And why does hell have to exist? Three reasons:
(1) God’s holiness demands it: Your eyes are too pure to look on evil; you cannot tolerate wrong—Habakkuk 1:13a. King David realized the same thing: You are not a God who takes pleasure in evil; with you the wicked cannot dwell—David, Psalm 5:4. God simply cannot and will not tolerate evil, and He will always respond with perfect justice against all wrongdoing.
(2) Satan’s rebellion compels it. Satan is the originator of sin: This is what the Sovereign Lord says: You were the model of perfection, full of wisdom and perfect in beauty. You were in Eden, the garden of God; every precious stone adorned you: ruby, topaz and emerald, chrysolite, onyx and jasper, sapphire, turquoise and beryl. Your settings and mountings were made of gold; on the day you were created they were prepared. You were anointed as a guardian cherub, for so I ordained you. You were on the holy mount of God; you walked among the fiery stones. You were blameless in your ways from the day you were created till wickedness was found in you. Through your widespread trade you were filled with violence, and you sinned. So I drove you in disgrace from the mount of God, and I expelled you, O guardian cherub, from among the fiery stones. Your heart became proud on account of your beauty, and you corrupted your wisdom because of your splendor—God speaking, Ezekiel 28:12b-17a. The prophet Isaiah traced the same path in his writings: How you have fallen from heaven, O morning star, son of the dawn! You have been cast down to the earth, you who once laid low the nations! You said in your heart, “I will ascend to heaven; I will raise my throne above the stars of God; I will sit enthroned on the mount of assembly, on the utmost heights of the sacred mountain. I will ascend above the tops of the clouds; I will make myself like the Most High.” But you are brought down to the grave, to the depths of the pit—Isaiah 14:12-15.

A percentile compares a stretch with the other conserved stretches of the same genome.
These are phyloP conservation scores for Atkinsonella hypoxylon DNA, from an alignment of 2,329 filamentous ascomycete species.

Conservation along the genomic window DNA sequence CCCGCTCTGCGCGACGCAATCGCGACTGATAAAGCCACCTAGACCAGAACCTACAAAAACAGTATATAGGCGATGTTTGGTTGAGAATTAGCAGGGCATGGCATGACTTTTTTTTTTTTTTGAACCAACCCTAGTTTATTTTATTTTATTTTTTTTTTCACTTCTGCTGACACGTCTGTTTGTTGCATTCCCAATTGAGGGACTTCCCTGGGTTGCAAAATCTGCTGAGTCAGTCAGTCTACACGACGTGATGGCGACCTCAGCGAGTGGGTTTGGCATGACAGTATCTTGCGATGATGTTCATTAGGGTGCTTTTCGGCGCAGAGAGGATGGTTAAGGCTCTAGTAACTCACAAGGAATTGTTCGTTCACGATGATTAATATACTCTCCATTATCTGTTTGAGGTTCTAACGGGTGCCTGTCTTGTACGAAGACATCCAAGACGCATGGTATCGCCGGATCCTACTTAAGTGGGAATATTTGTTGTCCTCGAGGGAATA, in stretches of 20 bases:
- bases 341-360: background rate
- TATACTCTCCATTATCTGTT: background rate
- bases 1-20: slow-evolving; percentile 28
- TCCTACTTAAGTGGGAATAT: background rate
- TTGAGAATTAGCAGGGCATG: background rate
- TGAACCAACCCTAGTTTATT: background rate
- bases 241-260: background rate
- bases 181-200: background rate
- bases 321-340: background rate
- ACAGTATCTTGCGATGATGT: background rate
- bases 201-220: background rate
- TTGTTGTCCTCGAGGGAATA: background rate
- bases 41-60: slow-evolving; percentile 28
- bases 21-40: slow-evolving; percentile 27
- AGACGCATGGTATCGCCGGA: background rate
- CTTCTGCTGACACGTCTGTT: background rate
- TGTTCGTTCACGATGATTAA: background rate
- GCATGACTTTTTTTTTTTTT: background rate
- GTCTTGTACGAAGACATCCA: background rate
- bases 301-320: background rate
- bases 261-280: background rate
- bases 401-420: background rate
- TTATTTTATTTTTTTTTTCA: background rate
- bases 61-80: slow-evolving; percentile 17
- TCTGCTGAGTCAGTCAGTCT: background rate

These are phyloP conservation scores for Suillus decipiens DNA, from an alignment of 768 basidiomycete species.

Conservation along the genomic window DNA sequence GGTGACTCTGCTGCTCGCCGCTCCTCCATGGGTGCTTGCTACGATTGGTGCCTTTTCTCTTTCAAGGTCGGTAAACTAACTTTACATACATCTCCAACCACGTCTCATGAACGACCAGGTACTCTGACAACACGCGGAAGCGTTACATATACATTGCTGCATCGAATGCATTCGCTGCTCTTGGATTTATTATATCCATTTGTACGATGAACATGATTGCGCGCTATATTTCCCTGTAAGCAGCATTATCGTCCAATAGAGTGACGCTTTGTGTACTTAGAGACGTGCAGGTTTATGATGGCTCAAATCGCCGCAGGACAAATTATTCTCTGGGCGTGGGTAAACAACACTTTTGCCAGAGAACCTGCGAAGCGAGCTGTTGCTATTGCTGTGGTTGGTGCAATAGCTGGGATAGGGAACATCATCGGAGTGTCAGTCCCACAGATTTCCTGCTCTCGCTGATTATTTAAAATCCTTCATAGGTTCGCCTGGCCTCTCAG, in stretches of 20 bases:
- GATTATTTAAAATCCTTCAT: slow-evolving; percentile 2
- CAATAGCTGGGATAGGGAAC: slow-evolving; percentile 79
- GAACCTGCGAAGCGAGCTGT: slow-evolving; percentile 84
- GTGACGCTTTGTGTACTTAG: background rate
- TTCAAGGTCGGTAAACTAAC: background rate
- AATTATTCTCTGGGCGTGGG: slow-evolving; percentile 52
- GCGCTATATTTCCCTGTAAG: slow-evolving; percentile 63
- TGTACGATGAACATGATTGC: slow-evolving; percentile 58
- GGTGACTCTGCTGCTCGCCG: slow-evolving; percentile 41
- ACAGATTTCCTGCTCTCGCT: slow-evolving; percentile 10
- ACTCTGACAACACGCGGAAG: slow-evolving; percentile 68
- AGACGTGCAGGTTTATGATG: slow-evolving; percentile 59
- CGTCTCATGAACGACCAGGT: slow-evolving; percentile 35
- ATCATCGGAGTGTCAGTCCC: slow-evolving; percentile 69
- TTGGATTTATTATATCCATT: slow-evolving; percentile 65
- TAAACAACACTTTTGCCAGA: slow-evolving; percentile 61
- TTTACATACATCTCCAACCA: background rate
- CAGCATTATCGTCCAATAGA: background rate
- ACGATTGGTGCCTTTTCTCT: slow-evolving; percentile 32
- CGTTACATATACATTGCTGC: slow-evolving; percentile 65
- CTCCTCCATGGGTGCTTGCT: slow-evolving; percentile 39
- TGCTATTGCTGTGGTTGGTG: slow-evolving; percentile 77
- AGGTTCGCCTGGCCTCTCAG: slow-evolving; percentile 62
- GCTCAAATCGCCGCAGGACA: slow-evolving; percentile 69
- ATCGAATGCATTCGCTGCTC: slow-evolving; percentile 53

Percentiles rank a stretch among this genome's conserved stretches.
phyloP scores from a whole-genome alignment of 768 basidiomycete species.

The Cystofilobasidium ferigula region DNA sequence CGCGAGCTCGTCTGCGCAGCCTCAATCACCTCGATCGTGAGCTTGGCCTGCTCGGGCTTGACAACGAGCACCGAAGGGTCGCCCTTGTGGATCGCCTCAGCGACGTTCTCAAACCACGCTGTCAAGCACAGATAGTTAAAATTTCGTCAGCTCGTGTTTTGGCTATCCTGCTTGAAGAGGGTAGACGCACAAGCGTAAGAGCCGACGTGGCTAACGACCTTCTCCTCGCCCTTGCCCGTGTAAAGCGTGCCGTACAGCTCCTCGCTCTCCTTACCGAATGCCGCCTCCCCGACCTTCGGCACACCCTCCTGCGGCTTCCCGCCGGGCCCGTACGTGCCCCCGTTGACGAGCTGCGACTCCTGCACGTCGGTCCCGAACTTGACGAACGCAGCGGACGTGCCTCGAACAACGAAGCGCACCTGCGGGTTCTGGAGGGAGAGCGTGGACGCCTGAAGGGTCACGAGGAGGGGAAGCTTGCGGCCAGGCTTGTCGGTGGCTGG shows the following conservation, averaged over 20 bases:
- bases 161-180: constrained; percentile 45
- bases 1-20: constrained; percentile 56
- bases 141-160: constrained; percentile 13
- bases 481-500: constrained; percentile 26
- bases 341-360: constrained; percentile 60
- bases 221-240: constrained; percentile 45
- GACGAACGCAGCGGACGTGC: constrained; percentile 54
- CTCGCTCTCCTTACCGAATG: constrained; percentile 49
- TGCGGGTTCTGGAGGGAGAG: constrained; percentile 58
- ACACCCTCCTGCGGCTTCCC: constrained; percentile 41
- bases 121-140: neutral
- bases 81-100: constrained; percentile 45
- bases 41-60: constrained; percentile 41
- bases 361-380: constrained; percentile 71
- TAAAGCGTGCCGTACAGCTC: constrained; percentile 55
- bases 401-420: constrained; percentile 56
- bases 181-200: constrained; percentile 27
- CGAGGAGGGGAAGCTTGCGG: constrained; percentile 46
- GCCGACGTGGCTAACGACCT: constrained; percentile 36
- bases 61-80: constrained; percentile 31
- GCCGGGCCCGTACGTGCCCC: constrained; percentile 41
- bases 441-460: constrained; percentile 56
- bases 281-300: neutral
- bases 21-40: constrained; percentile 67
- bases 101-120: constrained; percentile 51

(3) In addition to Satan’s sin, mankind’s sin requires it. A just sentence for the wicked against an eternal God is an eternal punishment. Satan’s punishment will be eternal, as will his angels, and all those whose names are not found in the Lamb’s book of life. As Christ Himself said, [T]hey will go away to eternal punishment—Jesus Christ, Matthew 25:46a.